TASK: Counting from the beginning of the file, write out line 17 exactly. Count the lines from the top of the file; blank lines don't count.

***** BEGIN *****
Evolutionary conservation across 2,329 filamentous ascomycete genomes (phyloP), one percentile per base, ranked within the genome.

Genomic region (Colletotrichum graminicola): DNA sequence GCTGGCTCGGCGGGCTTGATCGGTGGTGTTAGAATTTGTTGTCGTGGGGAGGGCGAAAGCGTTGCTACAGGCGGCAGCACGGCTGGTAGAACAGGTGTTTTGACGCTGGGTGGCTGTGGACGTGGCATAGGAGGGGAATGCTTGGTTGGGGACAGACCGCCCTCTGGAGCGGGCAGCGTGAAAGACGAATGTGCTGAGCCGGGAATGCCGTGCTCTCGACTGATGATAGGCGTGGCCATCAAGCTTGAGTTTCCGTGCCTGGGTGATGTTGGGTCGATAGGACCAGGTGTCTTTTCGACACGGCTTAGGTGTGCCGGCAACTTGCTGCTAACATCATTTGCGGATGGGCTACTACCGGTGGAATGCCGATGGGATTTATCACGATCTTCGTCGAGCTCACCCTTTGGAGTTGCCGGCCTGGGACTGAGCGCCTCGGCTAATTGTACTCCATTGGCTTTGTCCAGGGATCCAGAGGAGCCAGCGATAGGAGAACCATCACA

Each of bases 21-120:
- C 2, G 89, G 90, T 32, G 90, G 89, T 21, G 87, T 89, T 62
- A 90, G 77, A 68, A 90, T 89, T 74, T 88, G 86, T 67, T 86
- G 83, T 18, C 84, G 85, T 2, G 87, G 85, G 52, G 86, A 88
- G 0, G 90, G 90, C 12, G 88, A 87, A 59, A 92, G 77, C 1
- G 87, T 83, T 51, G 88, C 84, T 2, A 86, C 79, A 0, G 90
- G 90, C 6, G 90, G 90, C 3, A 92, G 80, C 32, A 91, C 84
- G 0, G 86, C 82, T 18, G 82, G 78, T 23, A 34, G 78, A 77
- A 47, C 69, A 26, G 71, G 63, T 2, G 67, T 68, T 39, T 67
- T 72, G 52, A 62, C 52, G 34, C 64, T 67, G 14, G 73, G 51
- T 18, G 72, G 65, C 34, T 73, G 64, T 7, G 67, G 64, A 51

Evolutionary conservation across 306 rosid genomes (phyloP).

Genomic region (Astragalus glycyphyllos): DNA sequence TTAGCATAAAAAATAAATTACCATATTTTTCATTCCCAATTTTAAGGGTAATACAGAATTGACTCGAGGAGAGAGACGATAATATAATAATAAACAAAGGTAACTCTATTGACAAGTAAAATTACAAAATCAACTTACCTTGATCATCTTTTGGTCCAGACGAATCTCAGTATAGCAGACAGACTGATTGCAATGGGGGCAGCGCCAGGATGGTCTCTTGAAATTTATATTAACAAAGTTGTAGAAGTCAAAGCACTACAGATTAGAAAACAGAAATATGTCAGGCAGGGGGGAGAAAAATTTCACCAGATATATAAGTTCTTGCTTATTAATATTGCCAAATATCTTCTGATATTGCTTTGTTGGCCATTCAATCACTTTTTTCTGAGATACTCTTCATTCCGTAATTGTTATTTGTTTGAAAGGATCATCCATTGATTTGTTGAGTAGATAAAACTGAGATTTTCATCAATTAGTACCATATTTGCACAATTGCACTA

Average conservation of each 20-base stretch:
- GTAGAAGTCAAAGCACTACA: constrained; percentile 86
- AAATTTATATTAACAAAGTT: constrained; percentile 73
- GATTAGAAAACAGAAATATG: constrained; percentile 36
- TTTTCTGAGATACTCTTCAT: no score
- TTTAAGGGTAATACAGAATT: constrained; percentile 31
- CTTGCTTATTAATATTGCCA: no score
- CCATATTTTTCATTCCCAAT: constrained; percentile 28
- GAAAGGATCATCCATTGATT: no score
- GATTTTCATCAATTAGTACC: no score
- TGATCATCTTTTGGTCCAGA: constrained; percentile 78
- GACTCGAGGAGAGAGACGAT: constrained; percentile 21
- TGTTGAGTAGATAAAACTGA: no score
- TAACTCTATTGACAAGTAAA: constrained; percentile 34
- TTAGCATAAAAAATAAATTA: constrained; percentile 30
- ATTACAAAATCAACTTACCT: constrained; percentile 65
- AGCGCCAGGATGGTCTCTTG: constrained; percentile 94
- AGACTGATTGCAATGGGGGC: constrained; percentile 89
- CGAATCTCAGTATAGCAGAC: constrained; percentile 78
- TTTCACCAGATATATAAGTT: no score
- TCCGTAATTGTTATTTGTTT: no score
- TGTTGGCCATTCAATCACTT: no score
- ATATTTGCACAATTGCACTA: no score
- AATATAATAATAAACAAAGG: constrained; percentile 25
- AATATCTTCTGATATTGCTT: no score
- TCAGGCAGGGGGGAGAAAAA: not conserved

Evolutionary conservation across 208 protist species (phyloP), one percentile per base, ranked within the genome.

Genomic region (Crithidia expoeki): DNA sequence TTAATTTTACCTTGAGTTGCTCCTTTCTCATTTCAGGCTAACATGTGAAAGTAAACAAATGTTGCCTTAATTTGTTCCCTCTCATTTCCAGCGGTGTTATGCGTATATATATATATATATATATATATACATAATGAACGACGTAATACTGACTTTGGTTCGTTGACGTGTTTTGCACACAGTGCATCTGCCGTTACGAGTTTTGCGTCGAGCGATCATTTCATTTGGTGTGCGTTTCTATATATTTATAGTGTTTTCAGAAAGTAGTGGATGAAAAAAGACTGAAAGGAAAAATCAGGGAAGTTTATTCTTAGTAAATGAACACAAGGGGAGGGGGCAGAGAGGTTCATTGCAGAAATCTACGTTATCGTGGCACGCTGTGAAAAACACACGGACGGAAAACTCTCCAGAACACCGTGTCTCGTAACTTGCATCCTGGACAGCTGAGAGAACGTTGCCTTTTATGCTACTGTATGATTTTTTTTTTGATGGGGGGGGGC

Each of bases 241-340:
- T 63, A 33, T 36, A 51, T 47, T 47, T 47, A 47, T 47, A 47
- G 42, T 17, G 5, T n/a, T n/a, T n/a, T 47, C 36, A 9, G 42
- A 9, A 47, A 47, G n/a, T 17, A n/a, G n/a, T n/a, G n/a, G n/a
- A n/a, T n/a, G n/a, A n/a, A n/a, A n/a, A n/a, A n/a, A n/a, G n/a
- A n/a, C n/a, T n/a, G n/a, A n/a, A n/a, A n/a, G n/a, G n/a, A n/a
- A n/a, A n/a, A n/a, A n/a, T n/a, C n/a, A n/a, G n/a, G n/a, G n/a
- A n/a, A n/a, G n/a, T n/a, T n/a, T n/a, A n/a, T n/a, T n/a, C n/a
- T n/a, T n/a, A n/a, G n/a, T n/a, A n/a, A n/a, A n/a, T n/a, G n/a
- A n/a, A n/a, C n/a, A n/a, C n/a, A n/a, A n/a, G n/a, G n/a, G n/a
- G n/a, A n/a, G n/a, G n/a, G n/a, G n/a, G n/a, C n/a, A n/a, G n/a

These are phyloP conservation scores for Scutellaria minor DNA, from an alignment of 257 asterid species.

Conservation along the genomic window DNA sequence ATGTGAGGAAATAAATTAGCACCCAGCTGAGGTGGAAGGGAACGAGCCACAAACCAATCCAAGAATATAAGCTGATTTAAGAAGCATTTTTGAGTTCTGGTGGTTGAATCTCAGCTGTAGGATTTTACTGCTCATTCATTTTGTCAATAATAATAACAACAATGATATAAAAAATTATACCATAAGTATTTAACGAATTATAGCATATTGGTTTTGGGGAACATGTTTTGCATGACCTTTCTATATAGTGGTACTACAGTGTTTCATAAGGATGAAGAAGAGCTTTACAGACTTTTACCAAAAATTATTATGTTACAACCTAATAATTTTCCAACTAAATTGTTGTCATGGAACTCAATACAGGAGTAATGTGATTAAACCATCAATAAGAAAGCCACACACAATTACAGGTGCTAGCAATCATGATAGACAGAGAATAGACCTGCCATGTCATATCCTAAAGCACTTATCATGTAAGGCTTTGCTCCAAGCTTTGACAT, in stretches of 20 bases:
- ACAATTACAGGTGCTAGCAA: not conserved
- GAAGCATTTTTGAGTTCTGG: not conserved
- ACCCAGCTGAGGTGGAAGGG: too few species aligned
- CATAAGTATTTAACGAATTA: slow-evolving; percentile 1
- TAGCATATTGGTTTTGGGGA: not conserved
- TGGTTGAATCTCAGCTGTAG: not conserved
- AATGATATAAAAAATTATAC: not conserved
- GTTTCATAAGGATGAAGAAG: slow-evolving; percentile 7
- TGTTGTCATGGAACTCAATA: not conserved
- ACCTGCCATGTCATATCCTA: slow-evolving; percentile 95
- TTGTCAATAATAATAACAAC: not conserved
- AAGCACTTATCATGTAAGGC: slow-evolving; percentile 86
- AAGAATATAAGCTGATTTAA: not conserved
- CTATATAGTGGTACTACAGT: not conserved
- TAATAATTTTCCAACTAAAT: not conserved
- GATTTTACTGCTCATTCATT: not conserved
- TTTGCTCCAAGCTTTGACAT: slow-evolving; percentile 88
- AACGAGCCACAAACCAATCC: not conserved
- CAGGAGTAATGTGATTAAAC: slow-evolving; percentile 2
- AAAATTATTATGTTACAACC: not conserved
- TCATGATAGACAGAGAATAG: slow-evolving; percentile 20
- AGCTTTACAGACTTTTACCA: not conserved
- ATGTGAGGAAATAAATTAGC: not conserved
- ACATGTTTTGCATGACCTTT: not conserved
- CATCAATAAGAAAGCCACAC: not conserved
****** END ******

- GTAGAAGTCAAAGCACTACA: constrained; percentile 86